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Madagascar: Madagascar Outlook for 2015-17


The country (Madagascar) is situated in Southern Africa, island in the Indian Ocean, east of Mozambique.
Land in Madagascar is narrow coastal plain, high plateau and mountains in center.
Malagasy land covers an area of 587040 km². The climate is tropical along coast, temperate inland, arid in south.

Malagasy (singular and plural) speak French (official), Malagasy (official).


A political and social crisis since 2009 meant that 2014 was a decisive year for Madagascar, with a new president elected, a fresh parliament installed and a new government sworn in, thus enabling the country to rejoin the international community.

This evolution has not from presently on been matched by improvements to the economic and social performance. Increase remained sluggish in 2014 (3%, slightly up from 2.4% in 2013) due to little development in governance, energy shortages and delayed foreign funding, combined with a lack of domestic funding and private investment because of a worsening business climate.

Increase was driven (as in 2013) mainly by the extractive industries, agro-industry, banks, transport, livestock and fisheries. Inflation was 6%, mainly due to energy prices and imported goods. The budget deficit (commitment basis) was an estimated 2% of gross domestic product (GDP), down from 4% in 2013. The current account deficit shrank to 2.3% of GDP (from 5.4% in 2013) thanks to healthy exports and steady imports. Increase is expected to be only slightly higher (at 4%) in 2015 given the electoral context, governance constraints, energy shortages, and floods damaging crops and basic infrastructure. It may reach 5.1% in 2016, helping to reduce poverty and unemployment, due to governance reforms, a better business climate and robust performances by the extractive industries, agro-industry, banking, transport, tourism, construction, livestock and fisheries.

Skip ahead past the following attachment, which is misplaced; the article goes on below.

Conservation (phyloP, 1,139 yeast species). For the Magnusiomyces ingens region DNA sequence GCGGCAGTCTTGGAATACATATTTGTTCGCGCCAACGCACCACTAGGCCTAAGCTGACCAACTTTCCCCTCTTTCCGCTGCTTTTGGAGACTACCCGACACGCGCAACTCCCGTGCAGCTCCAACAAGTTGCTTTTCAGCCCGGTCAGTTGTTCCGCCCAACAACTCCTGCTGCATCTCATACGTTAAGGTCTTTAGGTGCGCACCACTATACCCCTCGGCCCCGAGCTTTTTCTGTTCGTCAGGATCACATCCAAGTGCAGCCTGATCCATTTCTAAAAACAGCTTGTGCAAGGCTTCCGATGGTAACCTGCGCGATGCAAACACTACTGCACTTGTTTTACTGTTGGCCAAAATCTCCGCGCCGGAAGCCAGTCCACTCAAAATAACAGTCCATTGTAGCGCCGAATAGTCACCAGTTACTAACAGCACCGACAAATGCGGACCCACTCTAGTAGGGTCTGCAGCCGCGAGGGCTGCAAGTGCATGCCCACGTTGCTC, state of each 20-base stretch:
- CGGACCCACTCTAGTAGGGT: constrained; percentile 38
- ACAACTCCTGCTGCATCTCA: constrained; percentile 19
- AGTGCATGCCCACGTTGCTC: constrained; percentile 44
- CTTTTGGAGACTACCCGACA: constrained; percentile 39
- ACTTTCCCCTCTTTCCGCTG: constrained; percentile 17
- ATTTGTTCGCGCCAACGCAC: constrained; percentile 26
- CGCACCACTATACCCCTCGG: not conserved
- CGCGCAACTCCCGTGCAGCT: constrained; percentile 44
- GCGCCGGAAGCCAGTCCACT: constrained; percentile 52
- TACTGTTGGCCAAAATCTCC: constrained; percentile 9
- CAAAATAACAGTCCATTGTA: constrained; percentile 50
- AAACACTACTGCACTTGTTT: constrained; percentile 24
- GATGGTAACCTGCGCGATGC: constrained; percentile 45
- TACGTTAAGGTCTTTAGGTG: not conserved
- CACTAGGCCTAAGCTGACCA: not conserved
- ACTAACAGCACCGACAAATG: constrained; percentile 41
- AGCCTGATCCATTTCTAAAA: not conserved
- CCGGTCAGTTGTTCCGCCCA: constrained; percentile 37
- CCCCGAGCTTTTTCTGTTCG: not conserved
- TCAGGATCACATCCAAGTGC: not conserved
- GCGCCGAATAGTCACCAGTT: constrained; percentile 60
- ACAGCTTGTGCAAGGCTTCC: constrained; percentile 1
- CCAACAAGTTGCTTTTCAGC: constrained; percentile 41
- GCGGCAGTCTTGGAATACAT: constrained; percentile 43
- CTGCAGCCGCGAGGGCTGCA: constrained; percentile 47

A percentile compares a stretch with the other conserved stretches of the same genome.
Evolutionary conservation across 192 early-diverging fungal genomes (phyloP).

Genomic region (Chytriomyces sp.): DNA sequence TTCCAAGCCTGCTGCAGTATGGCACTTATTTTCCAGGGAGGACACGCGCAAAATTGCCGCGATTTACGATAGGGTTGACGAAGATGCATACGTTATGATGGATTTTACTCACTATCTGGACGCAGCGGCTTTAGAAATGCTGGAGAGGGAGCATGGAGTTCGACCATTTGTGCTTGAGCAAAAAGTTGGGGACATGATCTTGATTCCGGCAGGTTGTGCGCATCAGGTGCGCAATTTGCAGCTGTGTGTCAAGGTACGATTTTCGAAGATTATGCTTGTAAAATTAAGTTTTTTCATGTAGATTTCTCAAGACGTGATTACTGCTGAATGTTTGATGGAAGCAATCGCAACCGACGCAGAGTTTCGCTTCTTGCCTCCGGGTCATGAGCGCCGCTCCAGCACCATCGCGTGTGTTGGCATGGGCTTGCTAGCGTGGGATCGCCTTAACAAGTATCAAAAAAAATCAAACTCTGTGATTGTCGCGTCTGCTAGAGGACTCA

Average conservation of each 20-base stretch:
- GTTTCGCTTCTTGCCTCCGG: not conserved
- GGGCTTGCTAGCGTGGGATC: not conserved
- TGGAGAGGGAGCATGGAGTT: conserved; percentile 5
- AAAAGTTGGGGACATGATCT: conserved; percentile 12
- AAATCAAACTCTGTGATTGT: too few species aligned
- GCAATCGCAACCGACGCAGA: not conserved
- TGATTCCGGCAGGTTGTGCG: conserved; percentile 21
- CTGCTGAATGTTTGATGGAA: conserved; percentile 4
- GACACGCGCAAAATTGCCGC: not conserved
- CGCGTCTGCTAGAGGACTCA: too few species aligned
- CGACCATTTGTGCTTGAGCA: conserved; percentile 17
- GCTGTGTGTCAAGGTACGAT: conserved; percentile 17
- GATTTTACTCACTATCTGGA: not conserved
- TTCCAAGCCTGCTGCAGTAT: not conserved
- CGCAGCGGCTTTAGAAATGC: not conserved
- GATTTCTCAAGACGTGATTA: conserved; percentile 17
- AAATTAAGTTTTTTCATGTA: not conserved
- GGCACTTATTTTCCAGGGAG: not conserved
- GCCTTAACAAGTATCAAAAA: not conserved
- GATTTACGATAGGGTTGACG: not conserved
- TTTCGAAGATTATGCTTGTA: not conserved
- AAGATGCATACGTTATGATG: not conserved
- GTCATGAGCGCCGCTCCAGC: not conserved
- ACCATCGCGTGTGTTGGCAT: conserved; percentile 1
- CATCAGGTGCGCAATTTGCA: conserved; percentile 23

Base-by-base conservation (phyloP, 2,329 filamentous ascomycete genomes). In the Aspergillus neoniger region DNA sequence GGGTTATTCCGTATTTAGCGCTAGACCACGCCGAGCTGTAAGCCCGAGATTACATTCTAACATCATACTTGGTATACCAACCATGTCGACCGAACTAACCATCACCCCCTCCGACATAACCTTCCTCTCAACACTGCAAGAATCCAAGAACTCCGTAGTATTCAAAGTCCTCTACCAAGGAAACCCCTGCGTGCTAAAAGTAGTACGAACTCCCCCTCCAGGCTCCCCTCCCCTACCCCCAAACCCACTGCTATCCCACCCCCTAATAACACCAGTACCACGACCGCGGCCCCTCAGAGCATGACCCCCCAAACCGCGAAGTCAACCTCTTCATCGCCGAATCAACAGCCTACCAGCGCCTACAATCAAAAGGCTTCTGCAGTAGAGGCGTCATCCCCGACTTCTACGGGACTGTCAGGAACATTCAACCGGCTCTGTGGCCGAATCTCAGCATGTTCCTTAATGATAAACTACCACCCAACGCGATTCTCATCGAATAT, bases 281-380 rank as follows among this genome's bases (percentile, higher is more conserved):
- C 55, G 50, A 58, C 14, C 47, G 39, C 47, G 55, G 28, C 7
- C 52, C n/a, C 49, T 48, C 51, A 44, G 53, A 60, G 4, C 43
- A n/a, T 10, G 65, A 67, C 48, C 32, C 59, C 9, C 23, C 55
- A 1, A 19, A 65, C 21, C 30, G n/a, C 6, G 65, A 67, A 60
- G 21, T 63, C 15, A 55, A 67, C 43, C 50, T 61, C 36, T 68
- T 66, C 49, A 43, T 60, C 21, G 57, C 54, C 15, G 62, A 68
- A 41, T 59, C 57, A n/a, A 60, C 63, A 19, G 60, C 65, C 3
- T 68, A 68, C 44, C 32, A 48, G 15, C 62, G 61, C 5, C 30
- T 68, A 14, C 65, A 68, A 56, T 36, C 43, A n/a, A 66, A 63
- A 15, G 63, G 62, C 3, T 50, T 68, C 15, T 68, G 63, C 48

Sluggish increase in the crisis years, poor governance, a flagging workforce and social services have all worsened the plight of most citizens. Extreme poverty above 53% and regional inequalities are acute, challenging efforts to build stability and achieve national reconciliation. The programme to reduce poverty and relaunch improvment– through general government policy, the national development plan (PND), evolution towards the Sustainable Development Goals (SDG) and talks on the post-2015 schedule – will help the new authorities to meet these challenges and put the country on a broader and additional sustainable development path.

Madagascar’s economic geography includes both an urban-rural divide and regional disparities, which mean unequal economic opportunities, economic infrastructure and access to basic social services, with the subsequent risk of spatial tension between urban areas and the rest of the country. Government policies focusing on regional development, land use and decentralisation have been adopted or are being drafted. Their implementation should gradually reduce such risks.

Outlook for 2016

Madagascar’s increase was only 3% in 2014 but should pick up in 2015 and 2016 as governance and business climate reforms take result, alongside buoyant extractive industries, agriculture and tourism.
The political situation has stabilised next presidential and legislative elections, and a national development plan has been launched.
Tensions due to spatial disparities are a challenge for government policies on regional development, land use and decentralisation.

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